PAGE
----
A TEACHER who was finally diagnosed with attention-deficit hyperactivity disorder (ADHD) aged 32 praised the "life-changing" impact of medication, as a report today highlights that the UK has one of the poorest waiting times in Europe for a diagnosis.

Laura McConnell, a 34-year-old primary school teacher from Edinburgh, has spoken out about her own experience as more than half of sufferers surveyed for the report revealed that they had faced doubt from GPs, teachers, and school staff as to whether ADHD is even a real condition.

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Ms McConnell said she was initially reluctant to take drugs, but immediately noticed the effects in relation to simple household chores which she had previously struggled to complete.

She said: "The first day that I took medication was a Saturday and I got up in the morning and cleaned my entire house in one go without having to have little breaks to 'mentally stimulate' and reward myself.

"It was in the midst of cleaning out the pot cupboard in my kitchen that I thought 'this is really unusual' - I've managed to focus for an entire day on something that I intended to do and I've not been distracted, I've not felt bored, and I've actually managed to achieve more than I even expected of myself.

"That's what medication has done for me. It's helped me to achieve things on a daily basis that I always had good intentions of doing."

As a teenager, Ms McConnell said she had developed anorexia and bulimia as a way of coping with ADHD, which made her feel misunderstood and isolated from her peers.

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She said that she would like to see more training for teachers about ADHD, similar to the guidance offered on autism. She added: "I'm lucky to work with a really supportive group of teachers who are very open. However I have read in online forums scepticism among teachers about the existence of ADHD or scepticism about the causes of ADHD, or pushing the blame onto parents."

It comes as an expert report today revealed that nearly a third (28 per cent) of UK children with ADHD had waited two or more years from symptoms emerging to receiving a diagnosis, while 38 per cent had to visit the GP at least three times before being referred to a specialist.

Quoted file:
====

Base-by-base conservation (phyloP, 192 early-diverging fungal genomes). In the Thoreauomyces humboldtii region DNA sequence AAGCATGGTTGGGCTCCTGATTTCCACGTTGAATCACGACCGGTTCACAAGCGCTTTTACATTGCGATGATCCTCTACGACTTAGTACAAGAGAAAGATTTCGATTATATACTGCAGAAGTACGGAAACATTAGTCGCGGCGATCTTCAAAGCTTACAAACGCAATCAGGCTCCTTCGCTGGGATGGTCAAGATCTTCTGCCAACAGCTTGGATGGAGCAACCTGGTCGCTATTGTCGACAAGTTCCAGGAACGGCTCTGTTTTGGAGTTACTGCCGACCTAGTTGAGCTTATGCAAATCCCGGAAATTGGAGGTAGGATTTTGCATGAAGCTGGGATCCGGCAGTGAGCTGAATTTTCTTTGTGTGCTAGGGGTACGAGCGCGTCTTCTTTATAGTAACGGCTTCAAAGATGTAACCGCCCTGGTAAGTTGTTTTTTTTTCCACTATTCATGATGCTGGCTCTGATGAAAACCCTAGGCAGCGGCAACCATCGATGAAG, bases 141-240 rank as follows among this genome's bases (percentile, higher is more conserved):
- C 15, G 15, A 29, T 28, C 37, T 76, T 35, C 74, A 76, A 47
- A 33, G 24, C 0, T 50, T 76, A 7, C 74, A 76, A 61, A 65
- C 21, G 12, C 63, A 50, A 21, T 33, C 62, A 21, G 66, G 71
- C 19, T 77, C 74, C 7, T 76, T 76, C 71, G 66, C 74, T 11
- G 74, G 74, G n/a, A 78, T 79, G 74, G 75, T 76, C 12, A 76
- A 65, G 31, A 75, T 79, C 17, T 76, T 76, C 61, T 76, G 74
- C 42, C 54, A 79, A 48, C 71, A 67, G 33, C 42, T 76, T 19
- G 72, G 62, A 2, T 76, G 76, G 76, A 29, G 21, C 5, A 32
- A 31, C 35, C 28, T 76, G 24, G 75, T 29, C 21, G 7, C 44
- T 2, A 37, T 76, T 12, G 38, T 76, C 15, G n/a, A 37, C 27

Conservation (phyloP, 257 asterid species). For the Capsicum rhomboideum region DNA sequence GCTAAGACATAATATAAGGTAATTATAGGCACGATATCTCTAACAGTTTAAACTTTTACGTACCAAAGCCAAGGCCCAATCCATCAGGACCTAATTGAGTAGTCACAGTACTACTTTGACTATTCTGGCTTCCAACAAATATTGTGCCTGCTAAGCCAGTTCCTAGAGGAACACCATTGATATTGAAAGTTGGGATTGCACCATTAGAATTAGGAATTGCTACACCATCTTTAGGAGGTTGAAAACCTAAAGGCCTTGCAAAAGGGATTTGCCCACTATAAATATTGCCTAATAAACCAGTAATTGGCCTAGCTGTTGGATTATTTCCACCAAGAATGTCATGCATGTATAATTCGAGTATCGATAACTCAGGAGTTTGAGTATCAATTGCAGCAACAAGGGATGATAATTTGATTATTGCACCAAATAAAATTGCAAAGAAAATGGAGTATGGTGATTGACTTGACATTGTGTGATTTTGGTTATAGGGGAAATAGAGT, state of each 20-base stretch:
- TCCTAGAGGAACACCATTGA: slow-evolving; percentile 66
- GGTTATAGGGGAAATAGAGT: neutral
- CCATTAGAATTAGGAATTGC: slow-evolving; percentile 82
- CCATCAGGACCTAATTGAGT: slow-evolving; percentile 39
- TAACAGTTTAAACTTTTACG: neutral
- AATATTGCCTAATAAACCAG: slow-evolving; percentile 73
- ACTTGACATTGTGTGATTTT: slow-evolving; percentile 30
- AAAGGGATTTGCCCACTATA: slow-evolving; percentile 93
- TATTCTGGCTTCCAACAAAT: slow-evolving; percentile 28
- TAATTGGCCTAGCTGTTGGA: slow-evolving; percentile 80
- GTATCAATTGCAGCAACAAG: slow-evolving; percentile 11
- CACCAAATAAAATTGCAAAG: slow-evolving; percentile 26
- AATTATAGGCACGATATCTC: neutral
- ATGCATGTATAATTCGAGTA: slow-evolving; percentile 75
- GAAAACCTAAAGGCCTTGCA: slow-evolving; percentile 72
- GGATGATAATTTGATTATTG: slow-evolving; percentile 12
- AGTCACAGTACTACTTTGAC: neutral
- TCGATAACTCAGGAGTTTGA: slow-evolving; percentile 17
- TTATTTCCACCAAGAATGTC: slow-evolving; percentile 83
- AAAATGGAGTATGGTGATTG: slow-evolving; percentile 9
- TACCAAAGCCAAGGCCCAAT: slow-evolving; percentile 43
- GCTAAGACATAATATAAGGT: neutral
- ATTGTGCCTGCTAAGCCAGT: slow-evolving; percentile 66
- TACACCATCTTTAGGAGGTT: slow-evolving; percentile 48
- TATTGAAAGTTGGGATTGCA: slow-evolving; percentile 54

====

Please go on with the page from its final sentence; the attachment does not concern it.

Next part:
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Across Europe, patients in the UK wait 18 months on average from their first doctors appointment to an ADHD diagnosis, compared to less than 11 months on average in the EU and seven months in France, Germany and Spain.

The report warns that left untreated ADHD increases the risk of school exclusion, anxiety, depression, self-harm and even suicide.

Read more: More than 12,000 ADHD drug prescriptions in Scotland 

Dr Tony Lloyd, CEO of the ADHD Foundation said: "Despite major efforts to improve the stigma around mental health across the UK and decades of scientific and clinical research around ADHD, we are continuing to fail thousands of children who have one of the most common mental health disorders.

"Ignoring ADHD is a potential time bomb for these children, placing them at risk of severe problems that may well burden them for their entire lives."

Most ADHD patients are treated without medication, but the latest statistics for Scotland show that the number of patients on drugs such as Ritalin in 2016/17 was 12,145, up 81 per cent from 6,711 in 2009/10.

The majority of patients are boys aged between 10 and 14.